It’s been a rough few years for London’s music venues. In recent times we’ve lost notable figures of the scene such as Madame Jojo’s, The Good Ship in Kilburn, Peckham Levels’ Ghost Notes and Dalston indie venue Birthdays, while Soho institution The Borderline will close at the end of August.
Controversial licensing laws brought in by Hackney Council last year, meanwhile, imposed a new 11pm curfew (extended to midnight at the weekend) for new venues in the area – another blow to the capital’s nightlife.
However, now there’s – finally! – some good news as, for the first time in a decade, the number of London indie music venues has risen. The count of grassroots venues in the city, according to the official definition by the Music Venue Trust, has gone up by 6 percent in the last year. That might not sound like a lot, but it equates to six newly anointed spaces in just 12 months: not too shabby for a notoriously tricky industry. (Check out our conversation between Sadiq Khan and venue owner Pauline Forster for a look at some of the challenges involved.)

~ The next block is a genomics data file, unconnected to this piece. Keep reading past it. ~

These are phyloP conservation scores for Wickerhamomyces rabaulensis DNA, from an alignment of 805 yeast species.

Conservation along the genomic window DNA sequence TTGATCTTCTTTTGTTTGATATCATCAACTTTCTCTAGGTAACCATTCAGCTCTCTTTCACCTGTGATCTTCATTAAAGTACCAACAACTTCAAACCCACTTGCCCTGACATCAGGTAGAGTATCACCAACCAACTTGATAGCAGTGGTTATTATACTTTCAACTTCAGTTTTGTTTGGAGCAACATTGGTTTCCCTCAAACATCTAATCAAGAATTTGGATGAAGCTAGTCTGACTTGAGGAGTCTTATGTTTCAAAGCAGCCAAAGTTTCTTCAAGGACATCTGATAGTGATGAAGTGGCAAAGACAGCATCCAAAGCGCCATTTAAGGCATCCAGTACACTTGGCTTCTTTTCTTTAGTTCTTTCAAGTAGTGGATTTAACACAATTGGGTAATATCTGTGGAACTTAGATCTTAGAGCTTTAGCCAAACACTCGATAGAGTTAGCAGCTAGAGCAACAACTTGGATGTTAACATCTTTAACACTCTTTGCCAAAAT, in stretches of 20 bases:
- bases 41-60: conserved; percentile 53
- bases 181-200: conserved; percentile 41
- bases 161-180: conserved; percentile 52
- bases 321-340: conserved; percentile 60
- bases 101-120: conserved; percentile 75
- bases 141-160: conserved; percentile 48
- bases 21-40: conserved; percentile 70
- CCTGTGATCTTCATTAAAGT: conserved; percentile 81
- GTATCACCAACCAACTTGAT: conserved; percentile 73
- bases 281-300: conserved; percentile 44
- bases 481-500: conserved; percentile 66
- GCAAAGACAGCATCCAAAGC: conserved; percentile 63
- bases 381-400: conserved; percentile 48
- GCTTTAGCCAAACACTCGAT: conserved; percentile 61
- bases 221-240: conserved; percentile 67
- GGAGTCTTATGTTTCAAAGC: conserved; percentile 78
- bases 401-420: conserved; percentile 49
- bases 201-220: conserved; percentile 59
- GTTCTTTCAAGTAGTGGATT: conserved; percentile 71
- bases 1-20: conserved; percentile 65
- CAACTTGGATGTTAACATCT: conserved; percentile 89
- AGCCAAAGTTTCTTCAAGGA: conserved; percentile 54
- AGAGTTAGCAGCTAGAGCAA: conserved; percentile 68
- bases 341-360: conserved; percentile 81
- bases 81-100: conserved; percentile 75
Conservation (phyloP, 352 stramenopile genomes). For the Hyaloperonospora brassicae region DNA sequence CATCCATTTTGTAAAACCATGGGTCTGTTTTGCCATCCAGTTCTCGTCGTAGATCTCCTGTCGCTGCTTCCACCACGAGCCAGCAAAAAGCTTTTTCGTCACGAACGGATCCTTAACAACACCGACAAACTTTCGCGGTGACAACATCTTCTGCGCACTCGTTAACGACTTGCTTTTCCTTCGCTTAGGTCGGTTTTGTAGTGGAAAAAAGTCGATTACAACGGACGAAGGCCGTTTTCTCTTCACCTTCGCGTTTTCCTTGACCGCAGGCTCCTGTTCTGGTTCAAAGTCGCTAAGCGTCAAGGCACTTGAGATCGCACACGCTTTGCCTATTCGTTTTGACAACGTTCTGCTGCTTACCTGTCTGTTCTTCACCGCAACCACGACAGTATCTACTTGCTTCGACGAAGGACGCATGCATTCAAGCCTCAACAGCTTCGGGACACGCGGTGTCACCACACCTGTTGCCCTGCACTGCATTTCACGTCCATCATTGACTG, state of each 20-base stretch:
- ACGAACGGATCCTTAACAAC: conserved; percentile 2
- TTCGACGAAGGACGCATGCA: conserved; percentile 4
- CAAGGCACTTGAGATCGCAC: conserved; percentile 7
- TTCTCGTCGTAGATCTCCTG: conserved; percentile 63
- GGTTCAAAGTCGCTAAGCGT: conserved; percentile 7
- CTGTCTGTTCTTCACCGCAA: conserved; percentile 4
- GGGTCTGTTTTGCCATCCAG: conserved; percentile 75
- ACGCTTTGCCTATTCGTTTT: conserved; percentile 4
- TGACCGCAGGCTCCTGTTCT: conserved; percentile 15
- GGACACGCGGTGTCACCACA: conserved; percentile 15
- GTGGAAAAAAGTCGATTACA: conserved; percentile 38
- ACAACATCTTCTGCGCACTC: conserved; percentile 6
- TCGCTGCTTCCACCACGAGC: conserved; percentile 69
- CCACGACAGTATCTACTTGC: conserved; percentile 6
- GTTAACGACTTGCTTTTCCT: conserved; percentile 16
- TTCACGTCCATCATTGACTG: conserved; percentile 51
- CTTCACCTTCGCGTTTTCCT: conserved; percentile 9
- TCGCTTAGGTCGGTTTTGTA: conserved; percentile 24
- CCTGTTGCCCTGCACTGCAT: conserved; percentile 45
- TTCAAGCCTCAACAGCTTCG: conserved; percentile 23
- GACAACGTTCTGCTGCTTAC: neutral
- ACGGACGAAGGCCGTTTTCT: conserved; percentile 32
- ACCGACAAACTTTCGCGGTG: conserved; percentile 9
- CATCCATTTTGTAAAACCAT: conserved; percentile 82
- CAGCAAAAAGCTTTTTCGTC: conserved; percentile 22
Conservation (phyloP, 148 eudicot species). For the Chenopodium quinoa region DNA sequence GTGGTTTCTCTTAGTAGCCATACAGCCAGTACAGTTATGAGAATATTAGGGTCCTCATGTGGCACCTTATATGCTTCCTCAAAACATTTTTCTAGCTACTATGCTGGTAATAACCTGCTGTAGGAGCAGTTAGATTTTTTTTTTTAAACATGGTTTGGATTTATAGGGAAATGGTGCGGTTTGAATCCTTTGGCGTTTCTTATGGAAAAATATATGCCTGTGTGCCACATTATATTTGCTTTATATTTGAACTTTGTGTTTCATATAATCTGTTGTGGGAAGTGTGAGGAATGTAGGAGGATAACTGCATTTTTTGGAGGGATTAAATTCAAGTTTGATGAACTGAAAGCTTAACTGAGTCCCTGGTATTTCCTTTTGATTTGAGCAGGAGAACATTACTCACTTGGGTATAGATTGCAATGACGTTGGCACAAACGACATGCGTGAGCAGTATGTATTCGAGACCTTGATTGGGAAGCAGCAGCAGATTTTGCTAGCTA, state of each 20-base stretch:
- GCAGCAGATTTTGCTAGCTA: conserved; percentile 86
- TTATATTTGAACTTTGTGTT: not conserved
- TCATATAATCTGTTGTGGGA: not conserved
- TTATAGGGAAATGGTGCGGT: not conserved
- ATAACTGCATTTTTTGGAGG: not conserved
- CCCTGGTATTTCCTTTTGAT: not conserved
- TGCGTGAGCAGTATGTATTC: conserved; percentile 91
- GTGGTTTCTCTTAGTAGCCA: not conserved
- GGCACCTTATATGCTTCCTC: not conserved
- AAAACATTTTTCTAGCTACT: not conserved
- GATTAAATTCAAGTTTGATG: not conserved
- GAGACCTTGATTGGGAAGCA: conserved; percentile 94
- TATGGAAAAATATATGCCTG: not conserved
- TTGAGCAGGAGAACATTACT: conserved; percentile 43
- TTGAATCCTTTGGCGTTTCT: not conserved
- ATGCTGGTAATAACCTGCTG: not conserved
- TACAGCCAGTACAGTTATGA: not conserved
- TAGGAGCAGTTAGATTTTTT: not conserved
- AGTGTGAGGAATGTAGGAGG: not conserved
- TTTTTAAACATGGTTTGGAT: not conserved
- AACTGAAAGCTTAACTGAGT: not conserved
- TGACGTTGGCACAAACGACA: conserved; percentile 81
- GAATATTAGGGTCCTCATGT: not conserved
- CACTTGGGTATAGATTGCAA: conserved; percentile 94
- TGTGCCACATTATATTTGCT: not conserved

With new venues including Dalston’s multi-level venture EartH and Leytonstone church-cum-concert-space St John’s Music Hall stepping in, and other established venues including misleadingly named Hackney fave Oslo and the Tooting Tram & Social stepping up their live music activity to meet the requirements, it could mean that the city’s music scene is finally settling back into its groove. Now get out and show your support!